A Century of Plastic Buttons

In 1869 John Wesley Hyatt discovered celluloid and changed the world. He did not realize the importance that his discovery would make on the world of button manufacture. At first, the buttons were created to imitate elephant ivory and the early buttons are very often confused with those of real ivory. It became a very popular material and its use was extensive. Hair accessories in the form of combs, brushes, hair receivers, and other feminine items were used extensively. The popularity carried over into the jewelry as well as buttons of that time period. This year the buttons that are being highlighted at the KHM are buttons made from plastic. There are several trays of early celluloid buttons with many different construction techniques, including the early imitation ivory. These buttons are often called ivorine or ivoroid buttons. Bedroom accessories are commonly called French ivory, but are of celluloid construction.

Around the turn of the century, casein, another type of plastic came along. It was made from milk curds and treated with chemicals to give it its properties. Casein was used extensively in the manufacture of buttons at that time. In some places it is still used in the manufacture of buttons today. During the 1950s and 1960s plain casein buttons were used by the two Brooks artists (husband and wife team) to paint their colorful buttons in England. Queen Elizabeth accepted two different sets of Brooks buttons for Prince Charles and Princess Ann’s clothing when they were children. Charles’ buttons had colorful toys painted on them and Ann’s buttons had dainty flowers painted on them. Many of these buttons found their way across the Atlantic and continue to be very popular with collectors of today.

Between 1907 and 1909 Dr. Leo Hendrick Baekeland, a Belgian chemist living in America at the time, invented another synthetic plastic. The product became known as Bakelite, named after the inventor himself. It was advertised as almost an indestructible material, When hot needle tested, it very seldom leaves a mark. The colors were mostly dark, blacks, greens, brown-reds, and browns. Later, a similar product called Catalin came along with a wide range of very vibrant colors. It became extremely popular because of these beautiful colors and was used in the manufacture of buttons and jewelry. These buttons are highly collectible and sought after by collectors today. They are pricey and so popular that reproductions are being made and sometimes sold as original. Care should be taken when buying these items. You must really know the integrity of the seller.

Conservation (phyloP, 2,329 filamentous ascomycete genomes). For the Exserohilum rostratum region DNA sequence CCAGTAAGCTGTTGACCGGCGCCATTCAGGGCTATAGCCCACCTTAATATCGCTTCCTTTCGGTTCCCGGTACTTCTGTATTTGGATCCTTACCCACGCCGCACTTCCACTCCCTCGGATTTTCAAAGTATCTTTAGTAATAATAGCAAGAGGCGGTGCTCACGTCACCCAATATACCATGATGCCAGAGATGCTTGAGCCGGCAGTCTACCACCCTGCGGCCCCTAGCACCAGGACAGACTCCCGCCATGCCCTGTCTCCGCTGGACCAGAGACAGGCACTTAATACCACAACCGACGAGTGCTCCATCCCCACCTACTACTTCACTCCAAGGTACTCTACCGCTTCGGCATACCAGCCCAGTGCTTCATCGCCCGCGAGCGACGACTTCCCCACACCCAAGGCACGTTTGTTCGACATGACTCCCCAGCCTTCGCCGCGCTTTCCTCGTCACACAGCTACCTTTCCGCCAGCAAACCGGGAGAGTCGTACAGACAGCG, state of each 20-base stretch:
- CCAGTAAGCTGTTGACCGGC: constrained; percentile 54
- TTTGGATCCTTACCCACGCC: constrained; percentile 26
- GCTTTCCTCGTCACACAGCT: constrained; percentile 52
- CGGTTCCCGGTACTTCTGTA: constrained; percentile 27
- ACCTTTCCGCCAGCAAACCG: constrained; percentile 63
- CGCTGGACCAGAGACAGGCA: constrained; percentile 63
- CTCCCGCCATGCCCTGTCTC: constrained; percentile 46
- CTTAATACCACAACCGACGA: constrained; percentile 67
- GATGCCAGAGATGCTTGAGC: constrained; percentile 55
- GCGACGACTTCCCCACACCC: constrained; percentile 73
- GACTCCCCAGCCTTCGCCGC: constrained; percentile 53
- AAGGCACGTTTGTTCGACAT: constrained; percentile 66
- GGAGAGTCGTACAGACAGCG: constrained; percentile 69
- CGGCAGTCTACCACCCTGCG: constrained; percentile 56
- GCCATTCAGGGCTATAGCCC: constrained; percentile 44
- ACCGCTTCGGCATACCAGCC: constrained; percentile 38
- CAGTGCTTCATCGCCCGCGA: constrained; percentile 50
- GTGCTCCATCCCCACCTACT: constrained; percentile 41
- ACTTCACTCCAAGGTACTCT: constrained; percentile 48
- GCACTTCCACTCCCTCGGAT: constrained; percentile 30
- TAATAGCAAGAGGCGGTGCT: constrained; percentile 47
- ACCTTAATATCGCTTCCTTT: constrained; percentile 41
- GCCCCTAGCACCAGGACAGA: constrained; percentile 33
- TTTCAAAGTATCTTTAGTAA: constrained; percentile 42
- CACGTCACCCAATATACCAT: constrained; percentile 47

Today, of course, there are many different kinds of plastics that have been developed and used in the manufacture of buttons. Many of these buttons have been used on children’s clothing and are sometimes in the shape of toys and other interesting items. The pearlized plastic buttons of today have taken the place of the real mother of pearl buttons originally used on men’s shirts and women’s blouses. The extensive use of plastic has found its way into the couturier market and some very unusual buttons can still be collected today. Today, wherever a person looks, plastic is in evidence in a multitude of ways. Plastic surrounds us. Some feel it has made life a lot easier. In the medical field alone, plastic is used in a variety of helpful ways. Just think of the plastic gloves that are in use in hospitals, not to mention the hundreds of other uses. Some feel there is too much plastic, especially when a struggle is needed just to get your new computer cartridges out of its plastic packaging. However, plastic is here to stay and plastic has revolutionized the button industry. So, enjoy the “Century of Plastic Buttons” now on display in the button cabinet in the Main Button Room at the Keep Homestead Museum.

Written by Jacquie Hatton, 2005


The Collector’s Encyclopedia of Buttons, Sally Luscomb, 5th Edition.

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